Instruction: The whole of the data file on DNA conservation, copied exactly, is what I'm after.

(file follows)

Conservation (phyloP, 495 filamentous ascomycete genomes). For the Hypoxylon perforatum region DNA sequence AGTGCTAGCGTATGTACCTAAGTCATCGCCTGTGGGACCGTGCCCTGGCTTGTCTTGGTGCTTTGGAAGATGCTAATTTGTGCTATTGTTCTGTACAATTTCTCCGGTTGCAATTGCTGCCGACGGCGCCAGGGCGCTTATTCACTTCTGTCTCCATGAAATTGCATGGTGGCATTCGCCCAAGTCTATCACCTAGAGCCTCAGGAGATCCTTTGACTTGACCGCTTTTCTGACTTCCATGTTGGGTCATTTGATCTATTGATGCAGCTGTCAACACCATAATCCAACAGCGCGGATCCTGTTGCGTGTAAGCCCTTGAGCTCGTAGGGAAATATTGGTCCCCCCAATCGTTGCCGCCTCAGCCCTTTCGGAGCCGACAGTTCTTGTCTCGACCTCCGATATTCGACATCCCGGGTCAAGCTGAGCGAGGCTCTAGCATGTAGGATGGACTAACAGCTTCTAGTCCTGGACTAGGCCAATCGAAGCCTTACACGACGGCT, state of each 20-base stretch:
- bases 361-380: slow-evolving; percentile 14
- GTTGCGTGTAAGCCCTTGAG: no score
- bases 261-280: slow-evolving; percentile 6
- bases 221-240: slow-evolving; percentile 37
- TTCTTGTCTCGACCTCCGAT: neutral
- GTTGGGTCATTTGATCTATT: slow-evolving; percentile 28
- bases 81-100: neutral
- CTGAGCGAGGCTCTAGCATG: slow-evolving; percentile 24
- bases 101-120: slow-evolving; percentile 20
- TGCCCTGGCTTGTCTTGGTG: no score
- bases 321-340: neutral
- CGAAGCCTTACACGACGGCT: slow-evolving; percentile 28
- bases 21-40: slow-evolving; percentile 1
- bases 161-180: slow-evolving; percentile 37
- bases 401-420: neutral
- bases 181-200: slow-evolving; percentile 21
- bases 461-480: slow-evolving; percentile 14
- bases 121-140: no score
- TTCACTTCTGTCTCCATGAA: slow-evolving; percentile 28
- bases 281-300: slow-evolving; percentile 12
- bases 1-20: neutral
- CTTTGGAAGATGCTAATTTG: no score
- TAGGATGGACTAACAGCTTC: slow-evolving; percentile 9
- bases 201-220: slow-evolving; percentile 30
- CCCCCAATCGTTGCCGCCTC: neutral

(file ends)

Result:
Conservation (phyloP, 495 filamentous ascomycete genomes). For the Hypoxylon perforatum region DNA sequence AGTGCTAGCGTATGTACCTAAGTCATCGCCTGTGGGACCGTGCCCTGGCTTGTCTTGGTGCTTTGGAAGATGCTAATTTGTGCTATTGTTCTGTACAATTTCTCCGGTTGCAATTGCTGCCGACGGCGCCAGGGCGCTTATTCACTTCTGTCTCCATGAAATTGCATGGTGGCATTCGCCCAAGTCTATCACCTAGAGCCTCAGGAGATCCTTTGACTTGACCGCTTTTCTGACTTCCATGTTGGGTCATTTGATCTATTGATGCAGCTGTCAACACCATAATCCAACAGCGCGGATCCTGTTGCGTGTAAGCCCTTGAGCTCGTAGGGAAATATTGGTCCCCCCAATCGTTGCCGCCTCAGCCCTTTCGGAGCCGACAGTTCTTGTCTCGACCTCCGATATTCGACATCCCGGGTCAAGCTGAGCGAGGCTCTAGCATGTAGGATGGACTAACAGCTTCTAGTCCTGGACTAGGCCAATCGAAGCCTTACACGACGGCT, state of each 20-base stretch:
- bases 361-380: slow-evolving; percentile 14
- GTTGCGTGTAAGCCCTTGAG: no score
- bases 261-280: slow-evolving; percentile 6
- bases 221-240: slow-evolving; percentile 37
- TTCTTGTCTCGACCTCCGAT: neutral
- GTTGGGTCATTTGATCTATT: slow-evolving; percentile 28
- bases 81-100: neutral
- CTGAGCGAGGCTCTAGCATG: slow-evolving; percentile 24
- bases 101-120: slow-evolving; percentile 20
- TGCCCTGGCTTGTCTTGGTG: no score
- bases 321-340: neutral
- CGAAGCCTTACACGACGGCT: slow-evolving; percentile 28
- bases 21-40: slow-evolving; percentile 1
- bases 161-180: slow-evolving; percentile 37
- bases 401-420: neutral
- bases 181-200: slow-evolving; percentile 21
- bases 461-480: slow-evolving; percentile 14
- bases 121-140: no score
- TTCACTTCTGTCTCCATGAA: slow-evolving; percentile 28
- bases 281-300: slow-evolving; percentile 12
- bases 1-20: neutral
- CTTTGGAAGATGCTAATTTG: no score
- TAGGATGGACTAACAGCTTC: slow-evolving; percentile 9
- bases 201-220: slow-evolving; percentile 30
- CCCCCAATCGTTGCCGCCTC: neutral